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Thanet Locomotive

By Mike Dennis

General Information and History

Between 1872 and 1880, fifty class A1 "Terrier" locomotives were designed by William Stroudley and built at the Brighton works for the London Brighton & South Coast Railway specifically for London and other suburban passenger duties. They could be seen regularly hauling up to twelve four-wheel coaches each 26ft long and were christened "Terriers" by the crews. They were later rebuilt as Class A1X and for their diminutive size they were powerful, reliable and economical on coal, which made them very popular to operate.

They carried the names of various London boroughs and towns in Surrey and Sussex and such is their fame, reliability and popularity, that 20% of those made are preserved in working order and used in films and TV plays etc on a regular basis.

Nine are resident in the UK performing with various steam preservation groups, including the Bressingham Steam museum, the Bluebell, and Kent & East Sussex Railways and another "Waddon" can be seen in the Canadian National Railway Museum.

A 'Terrier' - A1X Class 0-6-0T Locomotive Model, built to 1/16 Scale

Some Meccano was used

The locomotive model is based on the Terrier, as originally built. The name I gave to the model is fictitious. It is surrounded by a ring of Hornby HO gauge track on which runs a typical branch line three-coach train of four-wheel S.R. Olive Green four-wheelers, plus a 20 Ton ex L.B.S.C.R. four-wheel Brake van finished in Brown, with Hornby Isle of Wight No 13 "Carrisbrooke" issued in June 2004, finished in Southern Green, hauling it at a realistic speed. The main exhibit is mounted on up stands above an angled mirror to allow viewers to observe the motion work whilst in motion. The boiler, tanks, tool box, smokebox front plate and splashers are made with all Meccano parts and at least 14 unadulterated Meccano parts were used in the chassis (not counting all the nuts and bolts and even "holey" washers)!! The splashers were cut, bent and soldered (leaded) from hinged plates (made useful at last) and the cab contains most scale details including Gauges, a shovel – opening fire door and a sliding bunker flap revealing real coal! The only thing missing from the cab floor is a scale fag end but I am working on it as it might be made from pure Meccano but outside atop the bunker real coal can be seen again!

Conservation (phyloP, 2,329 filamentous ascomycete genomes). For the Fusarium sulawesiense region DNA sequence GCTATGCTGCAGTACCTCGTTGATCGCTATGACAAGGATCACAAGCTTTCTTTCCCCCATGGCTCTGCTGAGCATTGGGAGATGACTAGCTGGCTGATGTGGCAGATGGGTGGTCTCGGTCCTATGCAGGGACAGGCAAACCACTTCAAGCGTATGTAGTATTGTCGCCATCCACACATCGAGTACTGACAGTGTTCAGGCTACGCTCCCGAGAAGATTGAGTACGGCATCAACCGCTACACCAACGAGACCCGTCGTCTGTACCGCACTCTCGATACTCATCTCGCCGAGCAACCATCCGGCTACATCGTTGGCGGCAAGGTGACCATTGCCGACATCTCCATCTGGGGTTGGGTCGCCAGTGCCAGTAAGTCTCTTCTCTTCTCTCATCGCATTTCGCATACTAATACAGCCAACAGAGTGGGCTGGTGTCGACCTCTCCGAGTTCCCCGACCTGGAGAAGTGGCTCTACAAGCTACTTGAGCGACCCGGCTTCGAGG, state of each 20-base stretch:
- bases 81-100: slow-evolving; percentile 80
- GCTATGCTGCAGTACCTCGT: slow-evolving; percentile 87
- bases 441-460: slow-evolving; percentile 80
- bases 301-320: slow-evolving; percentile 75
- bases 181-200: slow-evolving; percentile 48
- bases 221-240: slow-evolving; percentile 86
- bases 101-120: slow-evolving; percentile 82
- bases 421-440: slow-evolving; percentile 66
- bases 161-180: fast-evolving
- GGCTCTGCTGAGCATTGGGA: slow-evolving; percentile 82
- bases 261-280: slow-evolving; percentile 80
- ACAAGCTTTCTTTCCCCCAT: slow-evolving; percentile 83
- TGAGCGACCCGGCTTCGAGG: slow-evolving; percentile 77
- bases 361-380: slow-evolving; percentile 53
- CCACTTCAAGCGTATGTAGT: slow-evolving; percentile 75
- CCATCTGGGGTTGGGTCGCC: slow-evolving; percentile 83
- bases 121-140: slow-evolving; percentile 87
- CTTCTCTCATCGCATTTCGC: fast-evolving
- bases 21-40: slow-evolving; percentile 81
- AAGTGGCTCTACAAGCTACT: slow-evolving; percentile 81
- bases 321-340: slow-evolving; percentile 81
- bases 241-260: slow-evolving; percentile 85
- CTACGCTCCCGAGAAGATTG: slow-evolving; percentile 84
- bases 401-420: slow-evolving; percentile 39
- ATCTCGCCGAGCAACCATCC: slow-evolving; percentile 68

The cab sides, spectacle plates and tank ends are cut from zinc plated flat plates made and supplied by David Fellows. Many special parts were made to suit such as handrails, chimney, dome, safety valves, and all other brass fittings. Most of the non-Meccano parts use a Meccano part too – (even if it is only a nut or bolt) so I do not feel any sense of guilt as the great man said I can use them etcetera!!

The wheels are of the 'Slater' type as used on '00' '0' & 1 gauge model railway locos. Those on this loco are made to my own design and feature turned aluminium rims, laser cut 12 spoked acrylic centres from 3 mm sheet and Meccano size bosses which are part threaded for the eccentric securing bolts and clearance for the Meccano axles.

The eccentrics are fishplates and 38D washers with Meccano threaded pins as the crank pins. (More Meccano - WOW). The wheels are correctly 'quartered' and the valve timing is 'compensated' by placing the eccentrics slightly out of true position to impart partial movement to the valve rods from the Stevenson reversing links which are normally curved for working reversing lever mechanisms but as reverse is simulated only I used 3 hole narrow strips. The buffers and chassis are both sprung and the crankshaft, connecting rods, cylinders, eccentrics and all the valve gear are fabricated using a mixture of Meccano parts and standard Mecarep micro rod system parts. The locomotive is powered by a Faulhaber 12V motor and will also run on a track via the pickups which can be seen on the front four wheels.

Note

Patterns, drawings and other details can be supplied. The model was described stage-by-stage as it was being built on the Half Inch Systems Group.

» This article appeared in the September 2004 issue of SELMEC News.

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